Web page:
A beginners guide to TREC

TREC is a great sport suited for any horse and rider with varying ranges of ability. First timers are very welcome and most competitions run a pairs class so you can go with a friend for moral support whilst your confidence builds. Whether you are aiming for the Championships or just enjoy exploring the countryside, the emphasis is on having fun with your friends and your horse.

The competition involves obstacles you might encounter out hacking including map reading, mounting (and dismounting), crossing water, opening gates, jumping fallen logs or ducking under low branches. Full Trec events are usually run over a weekend, either one or two days, and can include a social event at a 2 day competition.

TREC does not require a particularly athletic, well bred horse. A draught horse, thoroughbred or a pony could compete side by side.

What to expect

Trec is a three phase event.

Phase one POR (orienteering)

The first part of the POR is to have your tack checked, to make sure you are safe and carrying all the compulsory equipment. Be aware at this stage your horse may also be checked by a vet. You will then go into the map room, where there will be a master map. You must copy this route onto a supplied blank map which you will take with you. There is a time limit for this. When your time is up you will leave the map room and the stewards will tell you what speed you will need to start at.

On the correct route there may be tickets for you to find, these are often letters or numbers that you should mark on your card once found. These can be either ‘good or ‘bad’ tickets. Good tickets are given at checkpoints on the marked route, bad tickets can be picked up for going on the most obvious alternative route. In this case riders can be penalised for finding a ‘bad’ ticket.

A halt of at least 5 minutes must be imposed by the organisers at each check point. This halt will be increased to 15 minutes if it includes a veterinary inspection or fitness check.

Other penalties that can be occurred for the following:

  • Equipment
    Incorrect or lack of specified equipment required.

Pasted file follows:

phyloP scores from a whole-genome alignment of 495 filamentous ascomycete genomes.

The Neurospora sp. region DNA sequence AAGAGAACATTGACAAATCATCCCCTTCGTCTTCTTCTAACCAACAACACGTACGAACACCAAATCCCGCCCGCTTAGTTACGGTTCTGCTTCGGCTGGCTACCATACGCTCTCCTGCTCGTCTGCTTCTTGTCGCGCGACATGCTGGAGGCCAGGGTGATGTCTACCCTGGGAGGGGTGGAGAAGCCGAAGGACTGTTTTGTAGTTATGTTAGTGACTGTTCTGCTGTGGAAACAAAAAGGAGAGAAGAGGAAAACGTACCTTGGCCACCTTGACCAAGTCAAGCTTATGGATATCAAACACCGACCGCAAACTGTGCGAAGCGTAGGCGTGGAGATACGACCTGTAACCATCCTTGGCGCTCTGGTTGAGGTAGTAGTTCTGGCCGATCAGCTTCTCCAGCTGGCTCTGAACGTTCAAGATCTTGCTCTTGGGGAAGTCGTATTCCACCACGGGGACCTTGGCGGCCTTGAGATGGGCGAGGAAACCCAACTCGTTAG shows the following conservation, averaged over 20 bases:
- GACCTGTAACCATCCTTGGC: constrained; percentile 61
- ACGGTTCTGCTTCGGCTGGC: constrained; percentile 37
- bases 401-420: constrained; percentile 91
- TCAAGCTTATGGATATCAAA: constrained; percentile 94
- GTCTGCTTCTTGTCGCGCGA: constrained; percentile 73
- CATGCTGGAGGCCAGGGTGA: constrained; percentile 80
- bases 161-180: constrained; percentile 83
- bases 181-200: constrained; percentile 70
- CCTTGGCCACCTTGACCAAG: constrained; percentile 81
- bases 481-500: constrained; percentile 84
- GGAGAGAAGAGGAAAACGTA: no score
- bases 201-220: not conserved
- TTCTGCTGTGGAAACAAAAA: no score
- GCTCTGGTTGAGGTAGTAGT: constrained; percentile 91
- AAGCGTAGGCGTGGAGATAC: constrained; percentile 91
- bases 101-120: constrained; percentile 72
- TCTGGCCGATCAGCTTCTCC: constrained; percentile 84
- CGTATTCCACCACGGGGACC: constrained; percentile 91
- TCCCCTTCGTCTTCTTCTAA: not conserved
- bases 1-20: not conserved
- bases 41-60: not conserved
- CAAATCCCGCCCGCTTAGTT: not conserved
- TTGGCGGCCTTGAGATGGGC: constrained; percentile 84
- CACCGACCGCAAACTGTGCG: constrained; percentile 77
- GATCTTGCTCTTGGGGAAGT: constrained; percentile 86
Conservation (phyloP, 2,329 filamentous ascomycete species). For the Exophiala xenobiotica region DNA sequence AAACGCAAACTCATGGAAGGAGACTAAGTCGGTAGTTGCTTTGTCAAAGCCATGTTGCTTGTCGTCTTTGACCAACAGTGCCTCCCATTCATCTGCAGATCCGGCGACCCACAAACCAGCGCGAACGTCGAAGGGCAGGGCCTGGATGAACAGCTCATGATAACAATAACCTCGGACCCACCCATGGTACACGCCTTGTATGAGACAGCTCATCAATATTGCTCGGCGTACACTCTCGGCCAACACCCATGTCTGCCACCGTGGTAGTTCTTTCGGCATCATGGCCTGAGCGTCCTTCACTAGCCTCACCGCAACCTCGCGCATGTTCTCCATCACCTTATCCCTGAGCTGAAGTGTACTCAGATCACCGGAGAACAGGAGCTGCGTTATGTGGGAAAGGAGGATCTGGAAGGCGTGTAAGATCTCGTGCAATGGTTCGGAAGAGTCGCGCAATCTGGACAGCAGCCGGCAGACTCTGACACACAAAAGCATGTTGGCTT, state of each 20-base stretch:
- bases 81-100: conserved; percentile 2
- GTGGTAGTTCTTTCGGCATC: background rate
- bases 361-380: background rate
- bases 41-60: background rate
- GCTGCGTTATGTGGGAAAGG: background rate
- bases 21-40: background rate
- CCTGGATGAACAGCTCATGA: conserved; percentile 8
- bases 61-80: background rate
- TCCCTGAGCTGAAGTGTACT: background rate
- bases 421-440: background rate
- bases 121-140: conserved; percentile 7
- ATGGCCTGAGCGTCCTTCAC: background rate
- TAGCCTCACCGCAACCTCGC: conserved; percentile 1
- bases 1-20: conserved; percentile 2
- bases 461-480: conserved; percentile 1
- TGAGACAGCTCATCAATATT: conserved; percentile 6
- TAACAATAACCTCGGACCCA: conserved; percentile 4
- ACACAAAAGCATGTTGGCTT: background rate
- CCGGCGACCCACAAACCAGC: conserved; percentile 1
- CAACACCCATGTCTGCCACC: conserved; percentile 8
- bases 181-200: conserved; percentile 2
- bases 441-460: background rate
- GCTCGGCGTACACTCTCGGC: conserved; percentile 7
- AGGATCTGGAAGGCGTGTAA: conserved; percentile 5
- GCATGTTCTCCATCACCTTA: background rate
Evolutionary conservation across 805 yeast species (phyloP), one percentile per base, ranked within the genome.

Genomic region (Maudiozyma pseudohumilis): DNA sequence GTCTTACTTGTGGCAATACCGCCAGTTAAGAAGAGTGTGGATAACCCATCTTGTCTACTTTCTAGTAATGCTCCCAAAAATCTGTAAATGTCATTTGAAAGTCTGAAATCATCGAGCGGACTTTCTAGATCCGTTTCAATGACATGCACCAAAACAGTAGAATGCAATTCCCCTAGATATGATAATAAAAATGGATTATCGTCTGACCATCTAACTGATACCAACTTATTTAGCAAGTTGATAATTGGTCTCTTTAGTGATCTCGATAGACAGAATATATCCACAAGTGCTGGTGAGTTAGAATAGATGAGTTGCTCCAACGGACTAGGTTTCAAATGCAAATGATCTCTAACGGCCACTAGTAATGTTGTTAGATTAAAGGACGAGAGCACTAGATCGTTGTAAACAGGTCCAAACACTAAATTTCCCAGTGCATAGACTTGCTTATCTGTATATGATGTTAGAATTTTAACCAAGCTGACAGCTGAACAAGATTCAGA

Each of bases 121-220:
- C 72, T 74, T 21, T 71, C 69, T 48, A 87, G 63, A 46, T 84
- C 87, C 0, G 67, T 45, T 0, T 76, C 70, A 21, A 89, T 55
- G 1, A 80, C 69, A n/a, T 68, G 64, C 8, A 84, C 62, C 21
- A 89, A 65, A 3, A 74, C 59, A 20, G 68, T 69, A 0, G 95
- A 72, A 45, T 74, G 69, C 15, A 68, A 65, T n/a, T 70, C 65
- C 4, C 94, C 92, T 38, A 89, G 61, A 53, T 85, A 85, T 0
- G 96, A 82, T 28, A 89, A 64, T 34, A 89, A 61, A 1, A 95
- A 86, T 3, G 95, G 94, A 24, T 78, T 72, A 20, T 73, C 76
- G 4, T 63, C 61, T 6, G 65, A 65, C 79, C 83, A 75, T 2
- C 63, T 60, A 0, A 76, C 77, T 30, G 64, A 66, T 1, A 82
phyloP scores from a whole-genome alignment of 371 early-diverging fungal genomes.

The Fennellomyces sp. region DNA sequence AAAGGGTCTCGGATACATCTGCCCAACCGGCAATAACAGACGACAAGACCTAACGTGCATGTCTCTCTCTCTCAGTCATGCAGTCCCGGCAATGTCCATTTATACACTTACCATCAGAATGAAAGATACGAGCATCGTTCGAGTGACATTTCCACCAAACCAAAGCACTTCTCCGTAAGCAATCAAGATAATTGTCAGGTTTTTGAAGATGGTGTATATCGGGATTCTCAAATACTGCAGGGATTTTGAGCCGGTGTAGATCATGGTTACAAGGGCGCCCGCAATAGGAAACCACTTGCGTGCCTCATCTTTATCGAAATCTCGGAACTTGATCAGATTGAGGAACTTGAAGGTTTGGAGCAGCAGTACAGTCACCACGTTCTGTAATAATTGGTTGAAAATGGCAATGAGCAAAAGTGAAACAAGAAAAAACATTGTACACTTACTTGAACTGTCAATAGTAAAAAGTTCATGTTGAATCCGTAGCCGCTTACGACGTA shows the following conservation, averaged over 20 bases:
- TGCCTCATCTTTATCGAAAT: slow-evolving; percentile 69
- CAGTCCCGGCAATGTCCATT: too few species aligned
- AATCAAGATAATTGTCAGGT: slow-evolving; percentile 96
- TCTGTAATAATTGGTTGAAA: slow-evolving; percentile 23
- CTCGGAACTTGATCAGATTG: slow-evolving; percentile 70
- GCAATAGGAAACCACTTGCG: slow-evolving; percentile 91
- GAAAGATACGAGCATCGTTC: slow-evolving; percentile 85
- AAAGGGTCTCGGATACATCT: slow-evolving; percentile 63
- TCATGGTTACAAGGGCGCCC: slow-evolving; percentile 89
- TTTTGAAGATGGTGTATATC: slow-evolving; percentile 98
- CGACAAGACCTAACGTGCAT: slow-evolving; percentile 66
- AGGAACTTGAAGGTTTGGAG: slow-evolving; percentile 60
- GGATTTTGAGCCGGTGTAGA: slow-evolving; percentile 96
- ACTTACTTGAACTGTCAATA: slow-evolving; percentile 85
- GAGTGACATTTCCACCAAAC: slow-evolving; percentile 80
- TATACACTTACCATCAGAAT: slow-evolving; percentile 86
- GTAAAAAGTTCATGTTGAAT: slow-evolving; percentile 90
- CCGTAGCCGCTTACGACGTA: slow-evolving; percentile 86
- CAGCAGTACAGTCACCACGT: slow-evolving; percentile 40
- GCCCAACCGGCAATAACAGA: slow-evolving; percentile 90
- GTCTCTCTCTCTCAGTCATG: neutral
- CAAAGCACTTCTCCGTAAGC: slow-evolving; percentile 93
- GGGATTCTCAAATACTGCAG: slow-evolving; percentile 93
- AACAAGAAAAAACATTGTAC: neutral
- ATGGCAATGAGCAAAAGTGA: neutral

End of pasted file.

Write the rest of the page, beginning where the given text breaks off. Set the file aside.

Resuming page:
• Shoeing
    For a horse arriving at any checkpoint with one or more missing shoes.
  • Veterinary
    For every additional 5 minutes kept at a halt by a vet in order for a horses heart rate to drop below the maximum limit, up to 15 points can be deducted.

Phase two MA (Control of paces)

This phase comprises of two stages judged on a riders ability to ride their horse in a controlled manner in two paces;

A slow canter along a corridor up to 150m in length and 2m wide, followed by a fast walk back along the same corridor. The horse must cross the start and finish line in the required pace.  Along the corridor the combination have to keep the same pace, without breaking or changing pace or stepping out of the corridor.

Phase three PTV (obstacles)

This phase is intended to demonstrate the high degree of training required for a trail riding horse: obedience, confidence, courage, balance and surefootedness as well as the correctness and appropriateness of the rider’s aids, (add comma) when negotiating obstacles, (add comma) which simulate circumstances that may be encountered in the countryside.

It is the rider and horse combination that is tested. The course consists of up to 16 obstacles (10 for winter indoor trec competitions), each worth 10 points, all of which are optional. A competitor can select those which best suit themselves and their horse and attempt those at the best of their combined abilities. If the rider chooses to miss an obstacle they will not score any points for that obstacle, yet score for all the obstacles attempted.

Winter Trec

Winter Trec competitions are usually held in an indoor school and have a shortened format consisting of MA (Control of Paces) and 10 PTV Obstacles. Some may have an optional POR course, however this does not contribute to the overall score.

What you will need

There is no dress code for TREC, but suitable riding attire is advised.

A riding hat of current approved British TREC standard MUST be worn at all times when mounted and competing (including when undertaking led obstacles).

An approved body protector is only required on the PTV (Obstacle course) if a ridden fixed jump is included), you may of course use a body protector for any or all phases if you prefer. Please check the most recent rule book for up to date approved standard information.

For the POR phase riders must also carry the following equipment:

  • First- aid kit (human and equine)
  • Hoof pick (Boot to replace shoe compulsory at L3 and above, other levels optional)
  • Head collar and lead rope (required on PTV if competing with a martingale)
  • Medical armband (required on PTV)
  • Horse ID with rider number and emergency phone number
  • Hi visibility clothing
  • Torch
  • Whistle
  • Compass
  • Pens
  • Waterproofs
  • Mobile phone – optional (switched off and in provided sealed bag)
KarenA beginners guide to TREC